O’Connor, who has three children who played hockey, read Travis Roy’s book, “11 Seconds,’’ and was inspired to call the Travis Roy Foundation and volunteer his venue.

The rest is history. Roy and O’Connor stay in close contact all year long. They complement each other like Lennon and McCartney.

When too many teams were left on a waiting list, Roy asked O’Connor to just spread some bases out on another field. O’Connor instead built “Little Wrigley” in 2007. He even lugged some bricks back from Wrigley Field.

“I was pushing for raising more money,” says O’Connor. “But Travis wanted to make sure it was fun and family-oriented.”

“It’s magic. There’s a lot of love here,” said Travis Roy on the big league-inspired fields owned by Pat O’Connor that host the annual Travis Roy Wiffle Ball Tournament in Vermont.
“It’s magic. There’s a lot of love here,” said Travis Roy on the big league-inspired fields owned by Pat O’Connor that host the annual Travis Roy Wiffle Ball Tournament in Vermont.STAN GROSSFELD/GLOBE STAFF

Every year, O’Connor adds something. He went to Fenway Park and got some dirt from a groundskeeper. He painted on the names of Tom and Jean Yawkey in Morse code on the scoreboard. He grew tomatoes in the bullpen, as former Red Sox bullpen coach John Cumberland used to do. And he put a red seat up in the bleachers to honor the longest Fenway home run, hit by Ted Williams.

A few years ago, he climbed a ladder by himself to fix the Citgo sign that was hanging cock-eyed on a tree. Nobody else was around.

“A branch broke and, boom, I went down,” he says. “I landed on a rock about 12 feet down and I thought I was going to be paralyzed.’’


Just the opposite — he’s perpetually in motion.

Next year he hopes to add a “Field of Dreams,” complete with a cornfield in the outfield.

Yankees fans feel disrespected, though. They lobbied hard for a “Little Yankee Stadium.” Instead, tournament organizers slapped a “Little Yankee Stadium” sign on the biggest outhouse in the driveway.

Roy, a big Red Sox fan, gritted his teeth and posed with a Robinson Cano jersey presented to him by the Staten Island Yankees of the New York-Penn League. It’s worth it when he sees the smiles he brings year-round.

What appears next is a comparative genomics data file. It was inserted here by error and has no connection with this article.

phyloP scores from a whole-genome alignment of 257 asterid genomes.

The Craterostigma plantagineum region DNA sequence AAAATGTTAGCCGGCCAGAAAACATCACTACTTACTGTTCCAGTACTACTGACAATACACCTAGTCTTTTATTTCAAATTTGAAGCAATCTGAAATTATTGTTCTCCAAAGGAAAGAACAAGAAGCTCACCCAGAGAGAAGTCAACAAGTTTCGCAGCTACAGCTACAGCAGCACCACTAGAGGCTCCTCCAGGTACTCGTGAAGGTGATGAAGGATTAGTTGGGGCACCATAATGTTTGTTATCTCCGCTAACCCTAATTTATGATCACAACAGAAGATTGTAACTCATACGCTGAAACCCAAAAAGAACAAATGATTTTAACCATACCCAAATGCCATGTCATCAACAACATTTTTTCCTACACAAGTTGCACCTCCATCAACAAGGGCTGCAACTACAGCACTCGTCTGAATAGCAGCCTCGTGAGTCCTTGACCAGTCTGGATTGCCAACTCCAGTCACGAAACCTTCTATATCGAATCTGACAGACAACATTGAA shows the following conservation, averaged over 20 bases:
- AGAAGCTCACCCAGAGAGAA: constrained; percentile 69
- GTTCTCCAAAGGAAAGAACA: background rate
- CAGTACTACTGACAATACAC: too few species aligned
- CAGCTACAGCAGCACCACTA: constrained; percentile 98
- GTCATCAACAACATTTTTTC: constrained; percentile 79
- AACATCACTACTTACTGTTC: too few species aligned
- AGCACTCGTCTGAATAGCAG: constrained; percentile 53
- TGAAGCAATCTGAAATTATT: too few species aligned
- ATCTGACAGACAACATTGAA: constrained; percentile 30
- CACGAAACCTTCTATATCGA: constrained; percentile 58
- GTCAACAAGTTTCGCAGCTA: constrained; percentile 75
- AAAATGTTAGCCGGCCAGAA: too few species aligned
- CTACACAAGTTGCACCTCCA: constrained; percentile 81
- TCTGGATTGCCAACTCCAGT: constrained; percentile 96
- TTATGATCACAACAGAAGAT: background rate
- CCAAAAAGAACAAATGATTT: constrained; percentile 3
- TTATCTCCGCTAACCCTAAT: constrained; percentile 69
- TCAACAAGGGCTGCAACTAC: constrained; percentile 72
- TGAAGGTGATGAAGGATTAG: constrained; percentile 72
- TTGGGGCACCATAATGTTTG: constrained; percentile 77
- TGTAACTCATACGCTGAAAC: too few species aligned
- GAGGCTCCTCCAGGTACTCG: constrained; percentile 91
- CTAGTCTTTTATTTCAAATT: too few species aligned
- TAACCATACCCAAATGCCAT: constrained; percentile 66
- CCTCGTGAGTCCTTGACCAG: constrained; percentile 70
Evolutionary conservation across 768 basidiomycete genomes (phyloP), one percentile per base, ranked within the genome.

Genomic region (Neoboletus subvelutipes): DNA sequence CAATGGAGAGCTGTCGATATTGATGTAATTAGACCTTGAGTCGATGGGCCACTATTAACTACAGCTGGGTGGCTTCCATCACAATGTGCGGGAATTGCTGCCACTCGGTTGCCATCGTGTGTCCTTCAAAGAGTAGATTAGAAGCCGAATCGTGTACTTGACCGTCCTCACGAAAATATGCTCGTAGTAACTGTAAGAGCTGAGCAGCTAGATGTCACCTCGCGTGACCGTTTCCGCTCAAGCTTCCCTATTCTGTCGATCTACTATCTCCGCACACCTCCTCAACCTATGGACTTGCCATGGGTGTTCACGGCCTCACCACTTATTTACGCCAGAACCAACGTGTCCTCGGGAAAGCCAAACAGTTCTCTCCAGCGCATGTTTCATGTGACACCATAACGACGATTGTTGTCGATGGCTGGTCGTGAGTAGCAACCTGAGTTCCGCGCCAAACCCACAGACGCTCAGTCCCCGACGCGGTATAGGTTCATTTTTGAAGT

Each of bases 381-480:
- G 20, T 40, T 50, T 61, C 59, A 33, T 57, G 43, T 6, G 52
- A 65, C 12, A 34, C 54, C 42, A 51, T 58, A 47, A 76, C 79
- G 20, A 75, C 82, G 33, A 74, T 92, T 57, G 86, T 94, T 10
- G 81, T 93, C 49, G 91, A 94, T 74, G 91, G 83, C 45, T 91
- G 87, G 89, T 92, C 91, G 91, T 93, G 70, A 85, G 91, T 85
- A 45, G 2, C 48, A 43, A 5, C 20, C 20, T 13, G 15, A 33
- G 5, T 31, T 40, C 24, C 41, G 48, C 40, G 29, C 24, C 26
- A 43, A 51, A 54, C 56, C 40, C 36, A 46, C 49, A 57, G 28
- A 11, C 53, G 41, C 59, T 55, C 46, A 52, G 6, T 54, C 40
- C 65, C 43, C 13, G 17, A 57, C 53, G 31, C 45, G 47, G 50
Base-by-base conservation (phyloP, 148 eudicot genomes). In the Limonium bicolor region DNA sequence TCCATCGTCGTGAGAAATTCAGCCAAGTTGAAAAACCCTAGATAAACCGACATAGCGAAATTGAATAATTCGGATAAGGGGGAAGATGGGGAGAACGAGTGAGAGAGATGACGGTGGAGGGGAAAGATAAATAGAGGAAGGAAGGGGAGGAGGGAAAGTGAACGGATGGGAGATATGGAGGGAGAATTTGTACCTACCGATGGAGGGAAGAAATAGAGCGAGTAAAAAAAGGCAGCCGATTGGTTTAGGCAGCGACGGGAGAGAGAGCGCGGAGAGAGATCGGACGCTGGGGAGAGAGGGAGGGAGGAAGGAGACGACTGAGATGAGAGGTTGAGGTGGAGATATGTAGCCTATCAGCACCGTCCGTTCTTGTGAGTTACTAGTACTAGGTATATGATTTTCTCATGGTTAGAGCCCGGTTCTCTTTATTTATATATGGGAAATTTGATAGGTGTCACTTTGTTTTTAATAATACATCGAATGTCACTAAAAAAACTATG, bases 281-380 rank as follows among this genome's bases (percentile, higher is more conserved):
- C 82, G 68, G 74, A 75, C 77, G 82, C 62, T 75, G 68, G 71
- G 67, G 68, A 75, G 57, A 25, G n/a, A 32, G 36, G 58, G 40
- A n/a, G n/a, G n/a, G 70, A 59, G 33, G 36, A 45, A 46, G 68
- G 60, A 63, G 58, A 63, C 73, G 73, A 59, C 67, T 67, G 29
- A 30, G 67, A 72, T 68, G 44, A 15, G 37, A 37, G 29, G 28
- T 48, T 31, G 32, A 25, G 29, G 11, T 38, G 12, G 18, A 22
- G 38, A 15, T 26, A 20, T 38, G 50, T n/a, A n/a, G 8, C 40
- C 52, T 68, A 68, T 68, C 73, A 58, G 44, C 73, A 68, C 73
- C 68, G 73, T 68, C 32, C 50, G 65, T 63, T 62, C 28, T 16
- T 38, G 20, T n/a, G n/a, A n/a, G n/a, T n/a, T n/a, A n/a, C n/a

“You get to see the best part of humanity,” he says. “I get to play Santa Claus four times a year when we give out our grants.”

“The event is so much fun,” says Libby Smith, a University of Vermont basketball and golf star who played in the celebrity game and hit one over the Green Monster. “I think the numbers keep going up, because people love seeing Travis and the inspiration he brings to other people.”

Medical issues persist

Roy, tanned and relaxed, clearly is having a ball.

“It’s the best weekend of the year for every reason,” he says.

Roy is upbeat, but he still is dealing with medical issues. His muscles have atrophied, and health complications landed him in the hospital for a week last winter. He also feels pain in his lower back and hip.


“I can’t believe I’m saying this, but I don’t know if I’m going to walk again,” he says. “There’s got to be a price to pay for 17 years sitting in a wheelchair.’’

He has 24-hour medical care. Sometimes he still feels like he’s being baby-sat.

“Before my injury, I thought I had a good appreciation of life, but never once did I think how lucky I am to roll out of bed, take a shower, and go to school,” he says. “That’s five minutes, but for me, it’s an hour and a half with somebody else doing it.

“Boy, how great it would be to just swing my legs over the bed.”

He’s not complaining, because he knows there are some quadriplegics his age languishing in nursing homes because they didn’t have the NCAA catastrophic insurance he did.